The EK training department never fully embraced the concept of imparting knowledge ie teaching. There were quite a few excellent TREs, I’m sure they’ve all been shown the door by now. Excellent TRIs were more sparse, which is where you actually need the enthusiastic teachers. You can take a B1900 pilot and transition them to 747s within an allotted syllabus time with a good trainer that are permitted by the system to teach and are encouraged to share tips/tricks/technique IN ADDITION to SOP. Happens all the time in the States. Unfortunately at EK it was always the line Captains that actually had to teach new hires how to REALLY fly the plane, because the training department couldn’t be bothered.
Couldnt agree more, sadly in my time the trainers that actually wanted to impart decent knowledge and helpful tips and tricks were whittled down to basically a person or two whom had escaped the attentions of the various fiefdoms that existed along national and ethnic grounds. As I’ve stated before, there was no way in hell I would have subjected myself to the nonsense and poorly thought out edicts and whims.

On the subject of redundancy, true to form EK are a mere stain, the considerable lack of humanity shown is part and parcel with the Arab mentality that is enabled by various western sycophants masquerading as qualified individuals. I do however draw some solace in the knowledge that a good number of these sycophants have been shown the door, the other positive outcome is that many of the Emirati oxygen thieves inhabiting positions above their genetic and intellectual capacity are now going to be required to actually work. I await with interest to see the inevitable and inexorable decline as the squabbling and Wasta take their natural course.
Lastly remember this, we aviators are resilient, we are skilled, we are creative and we are (mostly) intelligent...there WILL be an uptick, enforced change causes enforced adaptation, you can get through this.
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Old 28th Jun 2020, 07:43
  #366 (permalink)  
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it’s a True comment “western sycophants masquerading as qualified individuals”. There’s a ton of office Grade 10s that actually and I repeated only finished high school that have zero to negative qualifications - the so called ex British airways group. Shockingly some in departments like safety and operations Who still hold or about to lose their positions as we speak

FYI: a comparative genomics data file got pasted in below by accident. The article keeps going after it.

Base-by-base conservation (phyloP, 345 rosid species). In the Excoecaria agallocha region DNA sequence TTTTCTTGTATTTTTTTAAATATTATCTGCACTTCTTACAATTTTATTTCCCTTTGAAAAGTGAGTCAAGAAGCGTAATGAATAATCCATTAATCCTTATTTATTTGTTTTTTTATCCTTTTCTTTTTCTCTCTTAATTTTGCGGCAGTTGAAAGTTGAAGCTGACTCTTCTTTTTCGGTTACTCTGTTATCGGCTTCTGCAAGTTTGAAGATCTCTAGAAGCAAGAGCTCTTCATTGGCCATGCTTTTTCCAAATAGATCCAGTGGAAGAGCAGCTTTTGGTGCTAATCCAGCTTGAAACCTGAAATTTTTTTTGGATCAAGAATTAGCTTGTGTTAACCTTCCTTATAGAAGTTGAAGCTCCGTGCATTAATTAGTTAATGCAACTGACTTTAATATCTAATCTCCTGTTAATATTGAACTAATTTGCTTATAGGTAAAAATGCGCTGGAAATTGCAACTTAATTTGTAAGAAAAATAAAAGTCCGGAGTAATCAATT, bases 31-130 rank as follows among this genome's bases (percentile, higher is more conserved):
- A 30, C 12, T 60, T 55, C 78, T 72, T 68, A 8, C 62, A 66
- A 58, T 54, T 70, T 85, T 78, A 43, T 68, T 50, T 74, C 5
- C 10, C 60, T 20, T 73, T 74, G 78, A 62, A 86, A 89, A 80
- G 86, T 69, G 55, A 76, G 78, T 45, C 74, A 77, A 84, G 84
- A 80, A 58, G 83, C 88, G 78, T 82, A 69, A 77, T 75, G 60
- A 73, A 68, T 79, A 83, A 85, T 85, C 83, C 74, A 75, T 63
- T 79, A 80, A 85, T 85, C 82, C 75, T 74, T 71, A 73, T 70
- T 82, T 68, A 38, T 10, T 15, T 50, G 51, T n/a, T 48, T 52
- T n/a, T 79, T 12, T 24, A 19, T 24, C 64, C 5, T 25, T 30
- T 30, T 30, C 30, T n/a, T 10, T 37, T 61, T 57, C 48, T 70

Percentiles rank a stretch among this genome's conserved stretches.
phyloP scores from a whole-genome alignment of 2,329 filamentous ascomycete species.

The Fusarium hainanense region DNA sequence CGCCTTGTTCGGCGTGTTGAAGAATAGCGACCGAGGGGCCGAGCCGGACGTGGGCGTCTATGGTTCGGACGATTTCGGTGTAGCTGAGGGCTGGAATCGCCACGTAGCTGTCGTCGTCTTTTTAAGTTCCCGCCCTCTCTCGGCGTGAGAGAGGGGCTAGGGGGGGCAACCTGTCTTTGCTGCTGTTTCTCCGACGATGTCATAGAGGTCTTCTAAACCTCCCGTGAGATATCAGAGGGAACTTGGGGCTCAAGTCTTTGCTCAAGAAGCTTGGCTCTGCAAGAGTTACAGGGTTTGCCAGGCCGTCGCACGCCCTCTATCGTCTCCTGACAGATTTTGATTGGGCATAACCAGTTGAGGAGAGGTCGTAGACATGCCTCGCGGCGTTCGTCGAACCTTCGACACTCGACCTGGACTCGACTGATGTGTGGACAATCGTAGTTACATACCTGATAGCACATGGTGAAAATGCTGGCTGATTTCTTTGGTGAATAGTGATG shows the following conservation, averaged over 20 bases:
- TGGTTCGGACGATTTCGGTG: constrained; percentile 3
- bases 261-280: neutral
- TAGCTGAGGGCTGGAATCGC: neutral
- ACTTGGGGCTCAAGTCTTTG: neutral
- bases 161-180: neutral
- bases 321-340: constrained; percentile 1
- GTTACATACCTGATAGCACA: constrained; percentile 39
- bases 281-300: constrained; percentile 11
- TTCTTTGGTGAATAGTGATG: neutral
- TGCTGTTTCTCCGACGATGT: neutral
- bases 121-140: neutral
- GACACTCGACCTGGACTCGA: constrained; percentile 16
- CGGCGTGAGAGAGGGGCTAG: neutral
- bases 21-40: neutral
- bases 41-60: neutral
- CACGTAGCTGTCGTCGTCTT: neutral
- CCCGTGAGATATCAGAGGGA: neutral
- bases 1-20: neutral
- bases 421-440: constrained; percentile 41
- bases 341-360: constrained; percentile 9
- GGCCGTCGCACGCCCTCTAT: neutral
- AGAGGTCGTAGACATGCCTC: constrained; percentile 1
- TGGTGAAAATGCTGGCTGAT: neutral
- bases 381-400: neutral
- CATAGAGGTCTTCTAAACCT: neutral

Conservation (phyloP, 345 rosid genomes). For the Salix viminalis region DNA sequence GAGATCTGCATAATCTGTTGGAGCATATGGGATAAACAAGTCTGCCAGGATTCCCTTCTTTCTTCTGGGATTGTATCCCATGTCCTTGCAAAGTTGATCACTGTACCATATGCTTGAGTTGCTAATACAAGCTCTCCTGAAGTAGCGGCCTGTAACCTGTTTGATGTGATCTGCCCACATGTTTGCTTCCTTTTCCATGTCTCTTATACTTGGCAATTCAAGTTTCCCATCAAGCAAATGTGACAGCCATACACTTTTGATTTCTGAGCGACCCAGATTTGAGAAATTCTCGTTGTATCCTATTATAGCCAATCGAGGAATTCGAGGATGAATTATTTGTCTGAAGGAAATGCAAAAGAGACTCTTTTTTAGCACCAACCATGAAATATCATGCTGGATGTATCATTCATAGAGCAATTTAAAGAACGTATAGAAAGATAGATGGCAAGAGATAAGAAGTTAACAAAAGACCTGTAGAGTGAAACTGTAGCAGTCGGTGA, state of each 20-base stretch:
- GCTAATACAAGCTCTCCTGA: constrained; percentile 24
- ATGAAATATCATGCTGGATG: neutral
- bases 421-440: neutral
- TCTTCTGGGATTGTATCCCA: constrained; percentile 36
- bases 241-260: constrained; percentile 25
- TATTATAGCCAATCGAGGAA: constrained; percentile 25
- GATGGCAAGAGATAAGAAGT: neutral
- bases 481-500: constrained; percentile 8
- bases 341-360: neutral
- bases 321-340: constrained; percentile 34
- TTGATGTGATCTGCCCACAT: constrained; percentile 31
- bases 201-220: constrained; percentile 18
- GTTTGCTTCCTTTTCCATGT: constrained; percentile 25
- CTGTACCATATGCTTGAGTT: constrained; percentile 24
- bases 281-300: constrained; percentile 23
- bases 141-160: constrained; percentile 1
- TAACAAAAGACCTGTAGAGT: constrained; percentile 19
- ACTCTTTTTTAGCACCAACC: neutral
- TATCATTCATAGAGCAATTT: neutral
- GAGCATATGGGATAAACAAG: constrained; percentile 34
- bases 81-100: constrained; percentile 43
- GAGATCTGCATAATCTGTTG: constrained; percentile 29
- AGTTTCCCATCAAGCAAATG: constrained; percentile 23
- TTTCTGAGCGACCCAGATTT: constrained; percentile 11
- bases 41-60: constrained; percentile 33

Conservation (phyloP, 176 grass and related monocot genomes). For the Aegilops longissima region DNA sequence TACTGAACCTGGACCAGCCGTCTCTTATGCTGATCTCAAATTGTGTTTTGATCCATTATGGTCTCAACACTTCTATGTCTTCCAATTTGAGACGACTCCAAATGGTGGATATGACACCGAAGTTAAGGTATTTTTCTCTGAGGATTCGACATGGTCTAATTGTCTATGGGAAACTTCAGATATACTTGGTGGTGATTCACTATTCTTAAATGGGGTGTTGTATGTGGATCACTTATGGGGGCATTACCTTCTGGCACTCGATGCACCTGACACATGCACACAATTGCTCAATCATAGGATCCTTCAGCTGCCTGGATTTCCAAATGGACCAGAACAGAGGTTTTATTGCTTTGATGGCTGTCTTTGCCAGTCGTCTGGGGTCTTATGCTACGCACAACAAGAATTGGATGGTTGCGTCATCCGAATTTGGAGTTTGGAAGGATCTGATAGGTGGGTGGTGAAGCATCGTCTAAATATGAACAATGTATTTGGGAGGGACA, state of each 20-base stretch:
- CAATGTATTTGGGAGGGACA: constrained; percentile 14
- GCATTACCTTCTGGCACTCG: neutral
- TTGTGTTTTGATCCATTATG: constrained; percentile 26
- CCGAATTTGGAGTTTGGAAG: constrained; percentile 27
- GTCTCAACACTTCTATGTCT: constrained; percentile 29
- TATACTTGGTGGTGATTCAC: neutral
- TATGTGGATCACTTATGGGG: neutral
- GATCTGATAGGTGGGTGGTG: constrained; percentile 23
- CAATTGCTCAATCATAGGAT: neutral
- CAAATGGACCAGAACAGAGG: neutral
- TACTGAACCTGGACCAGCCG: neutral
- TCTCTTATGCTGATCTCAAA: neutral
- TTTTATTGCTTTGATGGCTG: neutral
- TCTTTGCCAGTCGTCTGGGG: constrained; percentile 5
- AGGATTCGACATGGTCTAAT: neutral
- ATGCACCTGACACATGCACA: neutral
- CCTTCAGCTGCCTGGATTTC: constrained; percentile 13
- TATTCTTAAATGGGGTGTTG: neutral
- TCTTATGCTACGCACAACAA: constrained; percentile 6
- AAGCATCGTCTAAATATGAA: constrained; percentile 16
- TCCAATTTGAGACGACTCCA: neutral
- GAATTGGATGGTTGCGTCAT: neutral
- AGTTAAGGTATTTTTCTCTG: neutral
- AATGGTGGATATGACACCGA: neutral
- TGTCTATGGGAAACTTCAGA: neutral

now for the emirati cadre - there’s actually a whole lot smarter bunch than the above who believe it or not will weather the storm and maybe give them the chance to do better than the expat lot. I agree - loads won’t but some will

the way crew has been treated is unforgivable. And since I started this thread - I wasn’t trying to coz harm I was giving a warning that it’s happening and continuing to happen

the pilots and crew thrown out the door did not deserve this . And the ones staying I hope will have the conscience that as soon as things get better will opt for better responsible airlines
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Old 28th Jun 2020, 10:49
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‘Killa, as I have said before, stop beating yourself up over starting this thread. You were merely a watchman on a tower who spotted a column of smoke rising. You probably helped a few people by preventing them from taking on more debt. Maybe your post created enough doubt in someone’s mind to hold off making a life changing decision until more clarity was received. Who knows?.....

The only people upset with you are the ostriches who either couldn’t or wouldn’t see this coming.

This whole situation remains tragic!

Any rumour whether there will be another round? And when?
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Old 28th Jun 2020, 14:58
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Originally Posted by VThokie2
The EK training department never fully embraced the concept of imparting knowledge ie teaching. There were quite a few excellent TREs, I’m sure they’ve all been shown the door by now. Excellent TRIs were more sparse, which is where you actually need the enthusiastic teachers.